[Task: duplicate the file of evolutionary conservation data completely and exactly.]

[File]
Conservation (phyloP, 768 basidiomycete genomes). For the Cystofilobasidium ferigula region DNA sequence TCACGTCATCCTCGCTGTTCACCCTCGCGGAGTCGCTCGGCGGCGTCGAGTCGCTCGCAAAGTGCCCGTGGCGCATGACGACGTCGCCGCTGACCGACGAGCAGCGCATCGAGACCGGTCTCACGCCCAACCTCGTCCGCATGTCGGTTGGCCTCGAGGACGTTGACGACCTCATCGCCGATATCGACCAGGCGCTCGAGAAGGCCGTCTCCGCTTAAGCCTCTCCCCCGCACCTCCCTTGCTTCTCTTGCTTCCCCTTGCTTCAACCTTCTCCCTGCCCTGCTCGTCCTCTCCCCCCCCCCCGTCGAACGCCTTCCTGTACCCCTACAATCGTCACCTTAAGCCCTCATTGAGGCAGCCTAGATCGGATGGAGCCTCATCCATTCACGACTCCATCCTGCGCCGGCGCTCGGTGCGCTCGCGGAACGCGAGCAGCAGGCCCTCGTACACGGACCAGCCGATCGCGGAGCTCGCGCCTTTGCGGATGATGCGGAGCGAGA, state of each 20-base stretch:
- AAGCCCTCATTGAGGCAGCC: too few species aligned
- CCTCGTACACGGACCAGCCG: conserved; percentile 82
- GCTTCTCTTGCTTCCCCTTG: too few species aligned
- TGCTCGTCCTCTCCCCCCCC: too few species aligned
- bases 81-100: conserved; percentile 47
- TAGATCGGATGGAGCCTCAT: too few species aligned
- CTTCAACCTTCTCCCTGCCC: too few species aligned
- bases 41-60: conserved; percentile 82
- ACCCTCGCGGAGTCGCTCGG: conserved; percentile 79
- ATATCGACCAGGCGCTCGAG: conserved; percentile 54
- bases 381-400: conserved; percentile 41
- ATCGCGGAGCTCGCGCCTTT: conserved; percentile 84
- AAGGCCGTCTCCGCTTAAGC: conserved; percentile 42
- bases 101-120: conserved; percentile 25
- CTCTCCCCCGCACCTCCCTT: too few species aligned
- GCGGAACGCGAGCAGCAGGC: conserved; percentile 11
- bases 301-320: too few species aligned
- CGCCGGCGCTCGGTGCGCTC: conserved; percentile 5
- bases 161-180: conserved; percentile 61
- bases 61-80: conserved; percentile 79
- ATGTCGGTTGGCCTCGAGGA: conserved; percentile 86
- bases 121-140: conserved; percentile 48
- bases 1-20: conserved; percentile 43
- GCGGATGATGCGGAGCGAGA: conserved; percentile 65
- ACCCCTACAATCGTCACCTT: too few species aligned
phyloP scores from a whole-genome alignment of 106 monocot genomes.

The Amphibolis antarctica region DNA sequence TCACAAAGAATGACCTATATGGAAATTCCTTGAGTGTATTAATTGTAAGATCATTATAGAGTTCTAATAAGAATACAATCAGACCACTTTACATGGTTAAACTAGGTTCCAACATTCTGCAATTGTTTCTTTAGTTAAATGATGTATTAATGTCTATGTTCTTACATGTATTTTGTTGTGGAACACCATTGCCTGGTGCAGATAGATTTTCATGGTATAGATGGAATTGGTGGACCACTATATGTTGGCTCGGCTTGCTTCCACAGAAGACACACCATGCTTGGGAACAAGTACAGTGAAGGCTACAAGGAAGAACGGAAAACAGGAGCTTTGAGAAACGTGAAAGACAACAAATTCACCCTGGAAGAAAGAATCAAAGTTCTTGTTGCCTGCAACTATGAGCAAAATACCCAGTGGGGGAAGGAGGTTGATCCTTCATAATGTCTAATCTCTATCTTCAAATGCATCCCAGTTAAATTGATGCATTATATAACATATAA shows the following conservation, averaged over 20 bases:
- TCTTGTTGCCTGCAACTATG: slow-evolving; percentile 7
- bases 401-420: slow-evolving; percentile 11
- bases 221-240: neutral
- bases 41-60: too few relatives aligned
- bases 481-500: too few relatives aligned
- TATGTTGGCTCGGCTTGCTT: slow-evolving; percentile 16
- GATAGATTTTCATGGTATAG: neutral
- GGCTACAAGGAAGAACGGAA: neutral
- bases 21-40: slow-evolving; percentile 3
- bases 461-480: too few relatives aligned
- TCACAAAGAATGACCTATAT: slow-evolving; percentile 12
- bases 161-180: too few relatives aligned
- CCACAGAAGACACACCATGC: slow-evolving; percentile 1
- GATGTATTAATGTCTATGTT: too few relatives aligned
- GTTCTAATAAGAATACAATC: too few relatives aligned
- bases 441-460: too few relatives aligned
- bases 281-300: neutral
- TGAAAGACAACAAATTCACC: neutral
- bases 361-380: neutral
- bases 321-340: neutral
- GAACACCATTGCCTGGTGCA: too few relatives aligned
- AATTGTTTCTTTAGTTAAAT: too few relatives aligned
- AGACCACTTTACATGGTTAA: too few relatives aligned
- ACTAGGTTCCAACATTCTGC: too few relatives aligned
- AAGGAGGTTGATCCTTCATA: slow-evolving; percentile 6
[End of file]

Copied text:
Conservation (phyloP, 768 basidiomycete genomes). For the Cystofilobasidium ferigula region DNA sequence TCACGTCATCCTCGCTGTTCACCCTCGCGGAGTCGCTCGGCGGCGTCGAGTCGCTCGCAAAGTGCCCGTGGCGCATGACGACGTCGCCGCTGACCGACGAGCAGCGCATCGAGACCGGTCTCACGCCCAACCTCGTCCGCATGTCGGTTGGCCTCGAGGACGTTGACGACCTCATCGCCGATATCGACCAGGCGCTCGAGAAGGCCGTCTCCGCTTAAGCCTCTCCCCCGCACCTCCCTTGCTTCTCTTGCTTCCCCTTGCTTCAACCTTCTCCCTGCCCTGCTCGTCCTCTCCCCCCCCCCCGTCGAACGCCTTCCTGTACCCCTACAATCGTCACCTTAAGCCCTCATTGAGGCAGCCTAGATCGGATGGAGCCTCATCCATTCACGACTCCATCCTGCGCCGGCGCTCGGTGCGCTCGCGGAACGCGAGCAGCAGGCCCTCGTACACGGACCAGCCGATCGCGGAGCTCGCGCCTTTGCGGATGATGCGGAGCGAGA, state of each 20-base stretch:
- AAGCCCTCATTGAGGCAGCC: too few species aligned
- CCTCGTACACGGACCAGCCG: conserved; percentile 82
- GCTTCTCTTGCTTCCCCTTG: too few species aligned
- TGCTCGTCCTCTCCCCCCCC: too few species aligned
- bases 81-100: conserved; percentile 47
- TAGATCGGATGGAGCCTCAT: too few species aligned
- CTTCAACCTTCTCCCTGCCC: too few species aligned
- bases 41-60: conserved; percentile 82
- ACCCTCGCGGAGTCGCTCGG: conserved; percentile 79
- ATATCGACCAGGCGCTCGAG: conserved; percentile 54
- bases 381-400: conserved; percentile 41
- ATCGCGGAGCTCGCGCCTTT: conserved; percentile 84
- AAGGCCGTCTCCGCTTAAGC: conserved; percentile 42
- bases 101-120: conserved; percentile 25
- CTCTCCCCCGCACCTCCCTT: too few species aligned
- GCGGAACGCGAGCAGCAGGC: conserved; percentile 11
- bases 301-320: too few species aligned
- CGCCGGCGCTCGGTGCGCTC: conserved; percentile 5
- bases 161-180: conserved; percentile 61
- bases 61-80: conserved; percentile 79
- ATGTCGGTTGGCCTCGAGGA: conserved; percentile 86
- bases 121-140: conserved; percentile 48
- bases 1-20: conserved; percentile 43
- GCGGATGATGCGGAGCGAGA: conserved; percentile 65
- ACCCCTACAATCGTCACCTT: too few species aligned
phyloP scores from a whole-genome alignment of 106 monocot genomes.

The Amphibolis antarctica region DNA sequence TCACAAAGAATGACCTATATGGAAATTCCTTGAGTGTATTAATTGTAAGATCATTATAGAGTTCTAATAAGAATACAATCAGACCACTTTACATGGTTAAACTAGGTTCCAACATTCTGCAATTGTTTCTTTAGTTAAATGATGTATTAATGTCTATGTTCTTACATGTATTTTGTTGTGGAACACCATTGCCTGGTGCAGATAGATTTTCATGGTATAGATGGAATTGGTGGACCACTATATGTTGGCTCGGCTTGCTTCCACAGAAGACACACCATGCTTGGGAACAAGTACAGTGAAGGCTACAAGGAAGAACGGAAAACAGGAGCTTTGAGAAACGTGAAAGACAACAAATTCACCCTGGAAGAAAGAATCAAAGTTCTTGTTGCCTGCAACTATGAGCAAAATACCCAGTGGGGGAAGGAGGTTGATCCTTCATAATGTCTAATCTCTATCTTCAAATGCATCCCAGTTAAATTGATGCATTATATAACATATAA shows the following conservation, averaged over 20 bases:
- TCTTGTTGCCTGCAACTATG: slow-evolving; percentile 7
- bases 401-420: slow-evolving; percentile 11
- bases 221-240: neutral
- bases 41-60: too few relatives aligned
- bases 481-500: too few relatives aligned
- TATGTTGGCTCGGCTTGCTT: slow-evolving; percentile 16
- GATAGATTTTCATGGTATAG: neutral
- GGCTACAAGGAAGAACGGAA: neutral
- bases 21-40: slow-evolving; percentile 3
- bases 461-480: too few relatives aligned
- TCACAAAGAATGACCTATAT: slow-evolving; percentile 12
- bases 161-180: too few relatives aligned
- CCACAGAAGACACACCATGC: slow-evolving; percentile 1
- GATGTATTAATGTCTATGTT: too few relatives aligned
- GTTCTAATAAGAATACAATC: too few relatives aligned
- bases 441-460: too few relatives aligned
- bases 281-300: neutral
- TGAAAGACAACAAATTCACC: neutral
- bases 361-380: neutral
- bases 321-340: neutral
- GAACACCATTGCCTGGTGCA: too few relatives aligned
- AATTGTTTCTTTAGTTAAAT: too few relatives aligned
- AGACCACTTTACATGGTTAA: too few relatives aligned
- ACTAGGTTCCAACATTCTGC: too few relatives aligned
- AAGGAGGTTGATCCTTCATA: slow-evolving; percentile 6